Family comes with built-in hierarchy as well as built-in connection. The hierarchy between parents and children is self-evident, but the same is true of siblings. Even though we use the phrases “like sisters” or “like brothers” to describe friendships that are close and equal, actual sibling relationships are defined not only by the connection of shared family but also by the hierarchy of birth order. I have been particularly intrigued by sisters—not only because I have two but, most important, because in sisters we see a relationship between women that is deeply competitive and hierarchical.
In Having Our Say, the Delany sisters' 1993 best-selling memoir, Bessie Delany is quoted as saying, “Sadie doesn't approve of me sometimes. She looks at me in that big-sister sort of way.” When she said this, Bessie was 101, and Sadie was 103. Elsewhere in the book, Sadie says, “If she lives to 130, I'll just have to live to 132, so I can take care of her.” Their relationship was shaped more by the two years separating them than by the century they had lived.
These centenarians' comments reflect dynamics I heard from many of the more than 100 women I interviewed about their sisters for my book You Were Always Mom's Favorite!: Sisters in Conversation Throughout Their Lives, as well as comments I have heard about brothers: older siblings were often seen as protective but also judgmental. After all, these qualities are two sides of the same coin. “Judgmental” means you see how others can improve themselves and their lives—and tell them. We all often think of ways our friends, relatives and even strangers could do things better. But we usually don't tell them what we think—unless we feel responsible for them. Parents often come across as judgmental to children because they feel it is their right, if not their obligation, to make sure their children's lives go as well as possible, which means letting them know the ways they can improve. Such offers of advice, however, no matter how well-meaning (in other words, focused on connection), are typically heard as criticism—and therefore as put-downs. The giver of advice is one-up, superior in knowledge and, by virtue of exercising the right to tell the other what to do, also superior in rank.
Similarly, many older sisters speak to younger siblings with commanding and unambiguous authority—ways of speaking that are more often associated with boys and men. One woman told me when she was small, she and her older sister played a game they called “mop.” She was the mop. Her sister would grab her by the feet and drag her around the house, her long hair sweeping the floor like a mop. Several other women recalled their older sisters organizing and directing plays. A typical casting setup was: “I'll be the princess; you be the frog.” In my own family, my father overheard me asking my sister, when I was about four and she about six, “Mimi, can I play in your backyard?” Clearly, I did not question the authority that my older sister had assumed in her dealings with me.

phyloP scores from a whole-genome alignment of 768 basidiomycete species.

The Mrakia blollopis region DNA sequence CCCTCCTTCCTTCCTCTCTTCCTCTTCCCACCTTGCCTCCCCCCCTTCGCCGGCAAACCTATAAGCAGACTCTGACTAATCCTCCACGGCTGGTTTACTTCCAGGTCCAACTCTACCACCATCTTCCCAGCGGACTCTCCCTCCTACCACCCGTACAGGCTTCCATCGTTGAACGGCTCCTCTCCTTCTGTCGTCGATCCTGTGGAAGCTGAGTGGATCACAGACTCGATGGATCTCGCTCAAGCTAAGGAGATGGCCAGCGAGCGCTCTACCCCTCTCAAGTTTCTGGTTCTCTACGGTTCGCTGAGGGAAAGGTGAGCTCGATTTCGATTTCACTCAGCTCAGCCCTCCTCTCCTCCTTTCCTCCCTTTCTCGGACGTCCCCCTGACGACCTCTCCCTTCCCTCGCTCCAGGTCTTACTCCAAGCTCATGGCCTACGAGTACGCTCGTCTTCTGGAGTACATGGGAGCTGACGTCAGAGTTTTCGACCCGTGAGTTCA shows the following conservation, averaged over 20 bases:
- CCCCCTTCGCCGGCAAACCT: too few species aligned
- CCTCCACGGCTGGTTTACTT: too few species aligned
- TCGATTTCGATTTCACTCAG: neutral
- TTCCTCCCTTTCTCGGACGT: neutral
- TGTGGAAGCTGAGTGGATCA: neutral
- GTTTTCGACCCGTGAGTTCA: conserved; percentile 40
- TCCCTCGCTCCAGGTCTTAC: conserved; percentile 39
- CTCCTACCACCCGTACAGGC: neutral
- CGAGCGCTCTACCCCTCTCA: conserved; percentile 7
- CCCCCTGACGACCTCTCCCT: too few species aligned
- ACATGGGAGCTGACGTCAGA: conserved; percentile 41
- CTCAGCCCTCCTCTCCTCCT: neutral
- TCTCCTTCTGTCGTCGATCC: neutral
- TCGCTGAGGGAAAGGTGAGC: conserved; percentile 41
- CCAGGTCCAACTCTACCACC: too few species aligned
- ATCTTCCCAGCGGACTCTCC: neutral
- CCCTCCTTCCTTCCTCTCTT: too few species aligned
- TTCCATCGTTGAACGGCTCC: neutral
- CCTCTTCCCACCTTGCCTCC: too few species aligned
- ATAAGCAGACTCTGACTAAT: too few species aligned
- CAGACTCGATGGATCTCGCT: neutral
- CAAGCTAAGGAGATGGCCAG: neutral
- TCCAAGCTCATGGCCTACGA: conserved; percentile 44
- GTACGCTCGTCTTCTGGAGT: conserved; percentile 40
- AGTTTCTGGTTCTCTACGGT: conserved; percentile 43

At the same time, closeness is the holy grail of sister relationships, as it tends to be for girls and women in other contexts as well. When speaking to women about their sisters, I often heard “I wish we were closer,” but never “I wish we weren't so close.” Their comments also generally reflected the assumption so common among women that troubles talk is critical for intimacy. Women told me they were deeply hurt to learn that a sister had kept important personal information secret. Whereas a brother (or a father) might say, “He told us when he was ready,” sisters (like mothers) often feel, “I thought we were closer than that.”
A powerful rivalry often accompanies sisterly ties—but it can take the form of competition for connection. Sisters often feel acutely competitive about who knows what about family members' secrets—or who knows what first. Correspondent Juju Chang, in a segment of the news program 20/20 that was based on my book, explained that she and her three sisters have learned that if one of them has important personal information to impart—news of an engagement or a pregnancy, for example—they must set up a conference call so all three sisters will learn the news at the same time. Otherwise, the sister who is called first will seem to be favored, and the others will feel slighted.
Thus, sisters are often very competitive, and hierarchy is built into their relationship by virtue of birth order. And brothers are often very close and have connection built into their relationship by virtue of shared family. Sisters and brothers tend to vie, however, for dominance in different arenas. Sisters may compete about who knows more personal information about family members, whereas brothers may compete about who knows more facts about impersonal information such as computers or history.
Family relationships make clear that closeness is not opposite or even distinguishable from hierarchy and competition. Indeed, one reason that older sisters feel so comfortable bossing younger ones around and giving them advice is precisely because there is a strong connection between them. In addition, the deep love between older and younger siblings, like that between parents and children, results in part from the acts of caretaking and the experience of being taken care of that these roles entail.
Listening in on conversations among family members reveals a unique blend of authority and intimacy in talk among women as well as among men. It highlights the ways in which gendered conversational patterns can be different routes to the same goal: finding the right balance of closeness and distance while simultaneously negotiating relative power.